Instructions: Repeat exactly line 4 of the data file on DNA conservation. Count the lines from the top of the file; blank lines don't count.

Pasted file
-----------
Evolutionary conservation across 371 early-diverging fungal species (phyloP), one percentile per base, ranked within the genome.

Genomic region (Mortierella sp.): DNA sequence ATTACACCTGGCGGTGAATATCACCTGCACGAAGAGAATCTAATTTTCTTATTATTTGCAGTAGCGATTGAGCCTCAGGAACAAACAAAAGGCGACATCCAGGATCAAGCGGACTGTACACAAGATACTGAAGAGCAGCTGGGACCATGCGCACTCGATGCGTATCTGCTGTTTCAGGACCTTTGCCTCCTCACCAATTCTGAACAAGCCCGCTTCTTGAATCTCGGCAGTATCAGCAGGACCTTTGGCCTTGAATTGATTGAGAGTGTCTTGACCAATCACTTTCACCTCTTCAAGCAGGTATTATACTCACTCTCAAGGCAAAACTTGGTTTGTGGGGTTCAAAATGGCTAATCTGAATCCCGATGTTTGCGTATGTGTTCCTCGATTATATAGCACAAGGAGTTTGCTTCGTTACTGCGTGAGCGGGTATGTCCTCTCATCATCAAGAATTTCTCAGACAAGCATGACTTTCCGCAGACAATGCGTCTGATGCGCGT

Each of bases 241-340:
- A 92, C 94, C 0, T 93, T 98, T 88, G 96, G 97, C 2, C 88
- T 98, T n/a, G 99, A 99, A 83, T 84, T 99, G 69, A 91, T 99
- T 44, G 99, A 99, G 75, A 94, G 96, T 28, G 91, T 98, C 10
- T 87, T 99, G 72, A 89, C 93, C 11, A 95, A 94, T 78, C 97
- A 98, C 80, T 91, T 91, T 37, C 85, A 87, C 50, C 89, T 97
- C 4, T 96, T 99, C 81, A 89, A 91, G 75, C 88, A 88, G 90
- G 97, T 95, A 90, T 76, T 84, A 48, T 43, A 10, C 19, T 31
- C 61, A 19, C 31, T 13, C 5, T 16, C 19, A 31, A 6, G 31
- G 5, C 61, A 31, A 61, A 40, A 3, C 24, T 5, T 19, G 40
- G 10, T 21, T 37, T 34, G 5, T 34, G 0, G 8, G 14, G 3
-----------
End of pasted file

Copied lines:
- A 92, C 94, C 0, T 93, T 98, T 88, G 96, G 97, C 2, C 88